Saturday, June 15, 2013

File under "better late than never:"

It's been some time since PATSP's "Rumble Among the Jungle," in which PATSP readers voted in a single-elimination tournament to determine the Best Houseplant of All Time. The winner, Schlumbergera cvv., was declared a year and a half ago, in November 2011. (The results of all matches are collected here, if anyone cares.)

At the time, I made the comment:

The husband suggested photoshopping a belt, tiara, or trophy -- or all three! -- into the picture, in honor of the win, but I'm afraid I'm not skilled enough to do that, so you'll have to imagine.

Thanks to a reader,1 we finally have that picture, and I've got to say it completely lives up to what I'd imagined (though is it just me, or does the belt make it look fat?):

So congratulations again to the Schlumbergeras.

I've occasionally thought about doing a second RATJ, but 1) Polldaddy seemed to forget that I had an account there shortly after the RATJ ended, which is irritating, and I haven't bothered to create a new account; 2) my memory of the first one is that it took a lot more time to run than you'd think; and 3) I'm not wholly convinced that Schlumbergera wouldn't just win again.2 So maybe it'll happen sometime. Everybody did seem to have a good time, and we've got a different group of voters now than we did back then, so it could still be surprising.

In any case, thanks for the Photoshop work: if nothing else, I think it's convinced me that tiara-and-a-belt is a good look, and now I want to see that combination on some prizefighters and beauty queens.


1 (I didn't know if you'd want to be credited for it by name or not, so I've erred on the side of privacy. But feel free to take credit in a comment, if you want to.)
2 (Though that could maybe be dealt with by making a rule that plants who'd won previously wouldn't be eligible to compete again.)

Friday, June 14, 2013

Pretty picture: Rhyncholaeliocattleya Memoria Irene Feil 'Ruby Red'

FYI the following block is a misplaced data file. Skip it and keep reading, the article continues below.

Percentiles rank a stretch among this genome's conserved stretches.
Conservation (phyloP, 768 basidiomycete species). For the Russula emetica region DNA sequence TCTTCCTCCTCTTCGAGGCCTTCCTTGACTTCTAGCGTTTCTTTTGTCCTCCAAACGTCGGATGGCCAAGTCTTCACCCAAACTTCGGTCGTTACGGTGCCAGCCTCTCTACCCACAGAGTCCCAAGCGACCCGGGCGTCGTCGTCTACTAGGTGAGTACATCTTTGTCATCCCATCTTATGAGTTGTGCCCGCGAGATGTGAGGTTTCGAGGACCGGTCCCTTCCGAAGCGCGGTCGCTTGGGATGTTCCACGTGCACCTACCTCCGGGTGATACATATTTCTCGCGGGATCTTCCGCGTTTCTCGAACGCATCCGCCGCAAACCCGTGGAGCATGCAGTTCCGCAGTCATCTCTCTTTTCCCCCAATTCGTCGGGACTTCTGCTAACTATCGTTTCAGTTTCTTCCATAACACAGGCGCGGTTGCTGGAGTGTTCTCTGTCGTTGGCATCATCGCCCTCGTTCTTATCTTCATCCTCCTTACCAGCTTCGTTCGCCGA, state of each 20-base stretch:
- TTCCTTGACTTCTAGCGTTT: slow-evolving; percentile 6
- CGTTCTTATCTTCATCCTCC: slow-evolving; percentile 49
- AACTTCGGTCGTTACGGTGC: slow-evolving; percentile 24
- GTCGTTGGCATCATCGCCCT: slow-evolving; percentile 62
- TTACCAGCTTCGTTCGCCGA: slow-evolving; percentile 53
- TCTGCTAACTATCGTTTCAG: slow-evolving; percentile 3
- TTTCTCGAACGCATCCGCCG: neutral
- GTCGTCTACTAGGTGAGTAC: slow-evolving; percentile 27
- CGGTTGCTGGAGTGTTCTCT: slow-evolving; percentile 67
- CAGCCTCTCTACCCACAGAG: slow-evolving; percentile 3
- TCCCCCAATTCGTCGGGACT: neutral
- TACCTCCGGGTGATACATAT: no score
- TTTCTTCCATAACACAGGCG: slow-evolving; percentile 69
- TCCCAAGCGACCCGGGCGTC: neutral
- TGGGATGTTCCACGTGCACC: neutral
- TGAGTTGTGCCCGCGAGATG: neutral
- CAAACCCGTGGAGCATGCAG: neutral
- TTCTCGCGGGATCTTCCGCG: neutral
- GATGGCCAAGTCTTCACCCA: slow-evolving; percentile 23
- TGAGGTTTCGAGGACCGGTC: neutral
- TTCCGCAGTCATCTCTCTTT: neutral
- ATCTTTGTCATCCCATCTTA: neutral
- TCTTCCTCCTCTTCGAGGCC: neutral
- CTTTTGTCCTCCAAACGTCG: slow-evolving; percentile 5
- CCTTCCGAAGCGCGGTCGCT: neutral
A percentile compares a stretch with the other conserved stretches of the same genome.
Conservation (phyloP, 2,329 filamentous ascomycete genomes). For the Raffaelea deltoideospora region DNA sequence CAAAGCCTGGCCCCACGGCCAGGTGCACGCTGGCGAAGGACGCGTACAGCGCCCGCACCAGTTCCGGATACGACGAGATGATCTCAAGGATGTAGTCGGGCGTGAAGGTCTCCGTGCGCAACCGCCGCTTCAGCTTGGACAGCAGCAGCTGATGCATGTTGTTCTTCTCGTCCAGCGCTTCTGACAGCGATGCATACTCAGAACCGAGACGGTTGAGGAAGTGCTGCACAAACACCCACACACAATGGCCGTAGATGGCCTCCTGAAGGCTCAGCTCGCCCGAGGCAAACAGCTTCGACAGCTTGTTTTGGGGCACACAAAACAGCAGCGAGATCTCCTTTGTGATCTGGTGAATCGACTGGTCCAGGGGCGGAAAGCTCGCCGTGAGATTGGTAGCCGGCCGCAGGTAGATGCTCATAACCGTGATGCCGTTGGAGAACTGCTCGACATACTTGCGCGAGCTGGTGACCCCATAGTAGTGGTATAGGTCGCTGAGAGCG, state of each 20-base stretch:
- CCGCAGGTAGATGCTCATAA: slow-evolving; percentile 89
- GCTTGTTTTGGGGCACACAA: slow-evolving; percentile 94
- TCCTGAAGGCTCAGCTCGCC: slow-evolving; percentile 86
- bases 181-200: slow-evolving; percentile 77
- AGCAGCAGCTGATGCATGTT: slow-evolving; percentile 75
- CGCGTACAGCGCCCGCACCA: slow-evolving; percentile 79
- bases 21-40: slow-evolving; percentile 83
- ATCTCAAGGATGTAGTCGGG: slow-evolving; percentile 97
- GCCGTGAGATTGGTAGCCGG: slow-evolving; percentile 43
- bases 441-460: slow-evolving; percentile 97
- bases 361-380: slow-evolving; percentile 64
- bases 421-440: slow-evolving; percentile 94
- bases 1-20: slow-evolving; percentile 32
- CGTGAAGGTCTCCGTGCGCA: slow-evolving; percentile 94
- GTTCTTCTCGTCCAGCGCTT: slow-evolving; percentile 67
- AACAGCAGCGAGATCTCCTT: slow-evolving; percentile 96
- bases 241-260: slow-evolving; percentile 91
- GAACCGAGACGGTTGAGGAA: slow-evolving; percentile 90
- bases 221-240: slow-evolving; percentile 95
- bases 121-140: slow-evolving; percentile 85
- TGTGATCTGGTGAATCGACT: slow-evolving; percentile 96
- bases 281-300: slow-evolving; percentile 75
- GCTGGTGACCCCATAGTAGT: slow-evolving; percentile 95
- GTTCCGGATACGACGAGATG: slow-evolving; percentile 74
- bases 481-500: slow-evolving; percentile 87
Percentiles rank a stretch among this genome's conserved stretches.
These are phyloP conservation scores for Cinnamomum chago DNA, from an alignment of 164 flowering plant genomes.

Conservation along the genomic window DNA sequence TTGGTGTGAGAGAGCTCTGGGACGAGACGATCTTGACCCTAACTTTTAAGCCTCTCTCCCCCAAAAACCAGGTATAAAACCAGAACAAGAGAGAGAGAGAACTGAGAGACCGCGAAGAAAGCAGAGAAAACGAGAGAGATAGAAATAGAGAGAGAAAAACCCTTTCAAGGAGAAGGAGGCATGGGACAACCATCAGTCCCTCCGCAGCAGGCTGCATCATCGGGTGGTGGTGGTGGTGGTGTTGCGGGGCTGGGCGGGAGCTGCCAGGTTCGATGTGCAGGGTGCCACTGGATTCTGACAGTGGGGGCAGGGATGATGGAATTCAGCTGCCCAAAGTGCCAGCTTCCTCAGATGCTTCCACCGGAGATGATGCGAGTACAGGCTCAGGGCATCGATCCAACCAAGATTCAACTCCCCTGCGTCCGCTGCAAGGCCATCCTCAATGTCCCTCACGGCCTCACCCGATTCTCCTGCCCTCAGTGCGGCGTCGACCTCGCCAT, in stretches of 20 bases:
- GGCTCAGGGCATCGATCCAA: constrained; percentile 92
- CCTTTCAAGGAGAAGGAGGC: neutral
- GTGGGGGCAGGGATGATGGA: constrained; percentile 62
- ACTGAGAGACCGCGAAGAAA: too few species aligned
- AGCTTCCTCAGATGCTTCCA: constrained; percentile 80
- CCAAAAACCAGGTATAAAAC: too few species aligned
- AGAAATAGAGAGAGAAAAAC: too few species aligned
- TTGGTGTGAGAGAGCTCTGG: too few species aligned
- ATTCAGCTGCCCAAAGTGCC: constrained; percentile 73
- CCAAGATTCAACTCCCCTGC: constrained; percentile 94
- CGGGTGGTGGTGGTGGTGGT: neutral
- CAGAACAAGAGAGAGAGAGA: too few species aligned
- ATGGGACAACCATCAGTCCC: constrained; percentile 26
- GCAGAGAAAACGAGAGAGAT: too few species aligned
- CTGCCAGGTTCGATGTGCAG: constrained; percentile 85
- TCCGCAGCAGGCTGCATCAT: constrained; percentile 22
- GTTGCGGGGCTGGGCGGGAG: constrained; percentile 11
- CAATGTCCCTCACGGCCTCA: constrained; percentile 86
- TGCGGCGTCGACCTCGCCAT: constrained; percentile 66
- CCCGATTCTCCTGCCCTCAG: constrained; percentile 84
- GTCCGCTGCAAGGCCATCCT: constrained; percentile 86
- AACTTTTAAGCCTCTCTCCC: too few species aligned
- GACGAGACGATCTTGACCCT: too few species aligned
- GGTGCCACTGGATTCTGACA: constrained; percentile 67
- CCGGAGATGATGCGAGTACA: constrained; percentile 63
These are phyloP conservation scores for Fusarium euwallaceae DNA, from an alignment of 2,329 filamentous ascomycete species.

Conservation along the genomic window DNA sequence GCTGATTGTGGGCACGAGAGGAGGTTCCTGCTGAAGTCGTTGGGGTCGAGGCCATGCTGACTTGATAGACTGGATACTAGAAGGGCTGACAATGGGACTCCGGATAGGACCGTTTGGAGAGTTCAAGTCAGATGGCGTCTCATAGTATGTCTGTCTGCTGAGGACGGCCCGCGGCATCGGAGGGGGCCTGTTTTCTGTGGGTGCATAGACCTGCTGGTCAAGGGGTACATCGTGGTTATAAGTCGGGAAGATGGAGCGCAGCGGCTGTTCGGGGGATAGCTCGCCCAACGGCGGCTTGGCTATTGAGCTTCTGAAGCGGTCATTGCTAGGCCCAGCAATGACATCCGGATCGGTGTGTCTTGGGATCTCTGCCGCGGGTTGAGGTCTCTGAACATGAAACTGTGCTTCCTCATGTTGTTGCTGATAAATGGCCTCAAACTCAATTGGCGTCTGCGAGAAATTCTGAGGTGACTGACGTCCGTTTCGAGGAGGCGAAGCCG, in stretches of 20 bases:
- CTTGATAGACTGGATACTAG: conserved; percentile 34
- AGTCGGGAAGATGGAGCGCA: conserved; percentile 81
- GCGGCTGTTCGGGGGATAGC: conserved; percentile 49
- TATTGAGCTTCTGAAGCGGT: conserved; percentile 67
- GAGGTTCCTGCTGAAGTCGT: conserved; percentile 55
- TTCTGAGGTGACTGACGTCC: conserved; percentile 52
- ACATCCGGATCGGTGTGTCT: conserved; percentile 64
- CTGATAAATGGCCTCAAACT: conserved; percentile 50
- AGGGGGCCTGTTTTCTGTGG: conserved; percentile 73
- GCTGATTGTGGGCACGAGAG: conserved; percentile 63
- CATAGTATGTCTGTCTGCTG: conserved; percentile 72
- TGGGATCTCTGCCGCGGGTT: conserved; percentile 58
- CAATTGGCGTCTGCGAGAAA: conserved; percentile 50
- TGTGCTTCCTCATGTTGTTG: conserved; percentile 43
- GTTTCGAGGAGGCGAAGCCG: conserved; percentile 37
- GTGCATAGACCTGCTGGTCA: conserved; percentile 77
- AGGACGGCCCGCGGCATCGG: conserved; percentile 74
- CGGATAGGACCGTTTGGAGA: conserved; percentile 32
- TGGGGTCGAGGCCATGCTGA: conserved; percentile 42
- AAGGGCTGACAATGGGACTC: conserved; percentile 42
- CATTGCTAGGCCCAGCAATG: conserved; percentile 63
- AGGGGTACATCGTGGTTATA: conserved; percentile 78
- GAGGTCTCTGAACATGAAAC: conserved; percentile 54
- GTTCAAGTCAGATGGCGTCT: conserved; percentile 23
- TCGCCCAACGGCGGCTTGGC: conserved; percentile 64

The tag said Potinara, but apparently that's now Rhyncholaeliocattleya. Really we should know not to pay much attention to what the tags say anyway.

And it's not the best picture either, but you should probably also not be paying all that much attention to the pictures. Highly saturated reds and pinks always make my camera completely lose its mind: sometimes I can adjust it into a reasonable picture, and sometimes I can't.

Rhyncholaeliocattleya Memoria Irene Feil 'Ruby Red' is Cattleya Pink Doll x Rhyncholaeliocattleya Odom's Sweetheart, according to the International Orchid Register.

Thursday, June 13, 2013

The Strawberries Finally Pay Off

Those of you who have been reading PATSP for a while will be familiar with the story, but just to make sure everybody is crystal clear about what this means:

We moved to the current house in 2009. I had a lot of ideas in the gardening department, and more enthusiasm than sense, so I'd bought all kinds of plants (where "all kinds" means "mostly annuals") in preparation for the move. One of the higher-priority items was a strawberry plant ('Fort Laramie'), because my family had had a substantial strawberry patch when I was a kid, and this was something I wanted to duplicate in the new place. (I had similar dreams regarding raspberries, lilacs, weeping willow, and rhubarb, none of which are anywhere close to happening, even after four years. And the willow is never going to happen, on account of not having the space for one. But I digress.)

Well. So when we moved in, all the plants I had purchased were either stuck somewhere immediately (mostly in containers), or thrown up against the side of the garage until we could figure out where to put them. The strawberries were in the latter group. Realizing (correctly) that we were likely to procrastinate for a while, they sent out runners and planted themselves by the garage, because strawberries are no-nonsense plants that will not put up with your shit.

Which was all great and everything, but they planted themselves too late in 2009 for anything to happen, fruit-wise. So then there was a fall, and a winter, and suddenly it was 2010.

They came back fine, next to the garage, and produced a few (very exciting!) flowers, which turned into a handful of little white fruits, which got bigger and bigger and redder and redder -- and then were completely consumed by birds / squirrels / rabbits.

And then there was a summer, a fall, and a winter, and suddenly it was 2011.

Which was the year that the husband decided that they needed to be moved away from the garage, because he had plans for the garage. Some of them got moved in the spring, and some of them got moved in the fall. The ones that were moved in the fall mainly died, and the ones that got moved in the spring lived, but were obviously set back a bit by getting moved. So no strawberries that year.